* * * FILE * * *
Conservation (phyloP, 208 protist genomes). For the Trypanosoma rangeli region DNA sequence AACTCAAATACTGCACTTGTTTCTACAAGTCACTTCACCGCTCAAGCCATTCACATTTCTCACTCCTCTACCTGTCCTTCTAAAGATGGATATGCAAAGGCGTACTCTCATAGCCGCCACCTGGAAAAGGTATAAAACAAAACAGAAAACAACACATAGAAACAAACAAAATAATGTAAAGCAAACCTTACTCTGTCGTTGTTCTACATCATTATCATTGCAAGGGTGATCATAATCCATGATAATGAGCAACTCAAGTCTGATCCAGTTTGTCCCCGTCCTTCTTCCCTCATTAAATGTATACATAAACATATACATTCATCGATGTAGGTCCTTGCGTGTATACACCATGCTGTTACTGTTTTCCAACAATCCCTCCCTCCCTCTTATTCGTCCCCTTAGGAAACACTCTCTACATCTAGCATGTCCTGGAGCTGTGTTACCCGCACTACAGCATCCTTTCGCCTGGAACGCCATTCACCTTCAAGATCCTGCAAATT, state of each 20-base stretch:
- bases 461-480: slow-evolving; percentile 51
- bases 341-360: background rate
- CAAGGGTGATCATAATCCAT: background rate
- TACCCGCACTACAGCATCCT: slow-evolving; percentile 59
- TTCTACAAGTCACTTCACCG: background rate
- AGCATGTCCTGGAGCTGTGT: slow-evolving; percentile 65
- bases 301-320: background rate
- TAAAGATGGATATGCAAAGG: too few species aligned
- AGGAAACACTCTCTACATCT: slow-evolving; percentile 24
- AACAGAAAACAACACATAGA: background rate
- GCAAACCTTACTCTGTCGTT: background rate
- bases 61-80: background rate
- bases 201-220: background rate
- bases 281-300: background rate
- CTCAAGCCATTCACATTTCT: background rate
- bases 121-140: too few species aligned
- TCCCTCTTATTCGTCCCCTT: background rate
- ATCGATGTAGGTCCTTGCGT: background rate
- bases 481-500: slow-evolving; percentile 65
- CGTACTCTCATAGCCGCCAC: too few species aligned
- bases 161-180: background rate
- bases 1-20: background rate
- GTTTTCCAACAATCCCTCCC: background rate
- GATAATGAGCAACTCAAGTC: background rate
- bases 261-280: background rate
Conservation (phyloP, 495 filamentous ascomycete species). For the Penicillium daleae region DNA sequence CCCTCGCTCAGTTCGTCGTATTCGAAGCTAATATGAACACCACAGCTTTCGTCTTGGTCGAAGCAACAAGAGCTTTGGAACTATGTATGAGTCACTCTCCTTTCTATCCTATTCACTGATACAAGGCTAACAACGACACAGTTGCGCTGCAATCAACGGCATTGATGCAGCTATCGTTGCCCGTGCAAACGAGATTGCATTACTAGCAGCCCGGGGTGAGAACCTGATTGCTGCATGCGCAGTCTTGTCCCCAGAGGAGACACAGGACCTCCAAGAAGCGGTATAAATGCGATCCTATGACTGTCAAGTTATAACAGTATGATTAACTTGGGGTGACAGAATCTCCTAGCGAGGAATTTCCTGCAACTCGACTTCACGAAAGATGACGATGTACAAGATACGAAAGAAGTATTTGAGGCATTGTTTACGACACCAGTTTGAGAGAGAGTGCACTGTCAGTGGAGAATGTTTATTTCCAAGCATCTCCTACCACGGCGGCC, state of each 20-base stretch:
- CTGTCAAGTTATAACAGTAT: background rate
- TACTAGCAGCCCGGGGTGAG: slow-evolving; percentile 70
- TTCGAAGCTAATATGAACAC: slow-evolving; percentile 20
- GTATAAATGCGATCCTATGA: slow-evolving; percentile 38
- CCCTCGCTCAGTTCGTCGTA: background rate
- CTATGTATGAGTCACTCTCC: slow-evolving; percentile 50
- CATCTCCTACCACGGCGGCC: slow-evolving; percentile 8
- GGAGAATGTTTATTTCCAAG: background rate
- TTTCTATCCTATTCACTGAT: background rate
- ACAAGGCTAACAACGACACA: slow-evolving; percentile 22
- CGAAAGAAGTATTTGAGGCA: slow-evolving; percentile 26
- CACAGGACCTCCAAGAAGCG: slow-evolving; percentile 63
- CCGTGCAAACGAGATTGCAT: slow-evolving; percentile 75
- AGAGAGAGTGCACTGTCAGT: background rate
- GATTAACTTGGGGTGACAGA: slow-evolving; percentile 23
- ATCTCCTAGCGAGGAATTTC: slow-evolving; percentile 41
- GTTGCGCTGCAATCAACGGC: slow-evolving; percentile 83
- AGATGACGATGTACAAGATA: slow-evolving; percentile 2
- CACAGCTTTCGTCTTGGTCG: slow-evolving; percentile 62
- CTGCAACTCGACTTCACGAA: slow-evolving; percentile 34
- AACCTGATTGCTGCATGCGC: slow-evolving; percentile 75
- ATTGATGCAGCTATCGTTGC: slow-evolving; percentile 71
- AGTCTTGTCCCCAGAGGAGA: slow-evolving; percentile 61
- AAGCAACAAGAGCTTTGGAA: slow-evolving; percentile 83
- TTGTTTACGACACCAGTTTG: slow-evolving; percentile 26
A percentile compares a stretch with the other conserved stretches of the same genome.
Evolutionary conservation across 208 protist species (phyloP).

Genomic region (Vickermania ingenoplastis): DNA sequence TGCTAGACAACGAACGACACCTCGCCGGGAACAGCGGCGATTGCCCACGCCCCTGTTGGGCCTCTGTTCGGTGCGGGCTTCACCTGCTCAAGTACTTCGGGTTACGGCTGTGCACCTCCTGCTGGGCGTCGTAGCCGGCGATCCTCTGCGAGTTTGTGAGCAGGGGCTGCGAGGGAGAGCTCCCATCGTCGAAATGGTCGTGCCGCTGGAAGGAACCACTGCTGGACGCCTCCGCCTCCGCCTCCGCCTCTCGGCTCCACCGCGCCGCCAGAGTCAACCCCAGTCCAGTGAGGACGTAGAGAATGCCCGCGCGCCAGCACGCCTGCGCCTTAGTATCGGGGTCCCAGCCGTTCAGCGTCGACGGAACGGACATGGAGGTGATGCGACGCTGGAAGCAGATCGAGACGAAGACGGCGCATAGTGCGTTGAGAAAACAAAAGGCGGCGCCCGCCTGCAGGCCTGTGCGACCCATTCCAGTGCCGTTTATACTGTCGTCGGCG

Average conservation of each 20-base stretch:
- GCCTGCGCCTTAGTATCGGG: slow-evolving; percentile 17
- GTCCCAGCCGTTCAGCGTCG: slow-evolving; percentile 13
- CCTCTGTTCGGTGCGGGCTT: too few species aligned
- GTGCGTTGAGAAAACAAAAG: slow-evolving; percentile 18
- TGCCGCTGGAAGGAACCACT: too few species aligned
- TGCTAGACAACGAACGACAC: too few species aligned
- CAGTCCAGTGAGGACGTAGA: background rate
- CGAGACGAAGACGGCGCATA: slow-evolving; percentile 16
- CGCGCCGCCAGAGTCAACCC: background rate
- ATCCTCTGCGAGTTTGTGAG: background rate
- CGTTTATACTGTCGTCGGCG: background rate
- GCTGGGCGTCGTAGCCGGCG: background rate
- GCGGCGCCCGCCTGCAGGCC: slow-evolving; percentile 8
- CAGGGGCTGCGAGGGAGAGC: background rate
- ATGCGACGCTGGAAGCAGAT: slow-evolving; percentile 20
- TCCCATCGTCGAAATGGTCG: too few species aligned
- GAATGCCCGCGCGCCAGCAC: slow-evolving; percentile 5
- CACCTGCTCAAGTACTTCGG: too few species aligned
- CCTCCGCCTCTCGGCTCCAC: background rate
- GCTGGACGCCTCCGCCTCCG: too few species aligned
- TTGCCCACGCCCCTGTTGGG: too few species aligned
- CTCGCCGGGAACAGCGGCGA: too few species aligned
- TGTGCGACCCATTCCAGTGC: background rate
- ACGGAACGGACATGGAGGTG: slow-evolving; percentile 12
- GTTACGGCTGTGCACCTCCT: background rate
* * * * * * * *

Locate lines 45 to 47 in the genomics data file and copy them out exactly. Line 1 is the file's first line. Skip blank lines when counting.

- AGATGACGATGTACAAGATA: slow-evolving; percentile 2
- CACAGCTTTCGTCTTGGTCG: slow-evolving; percentile 62
- CTGCAACTCGACTTCACGAA: slow-evolving; percentile 34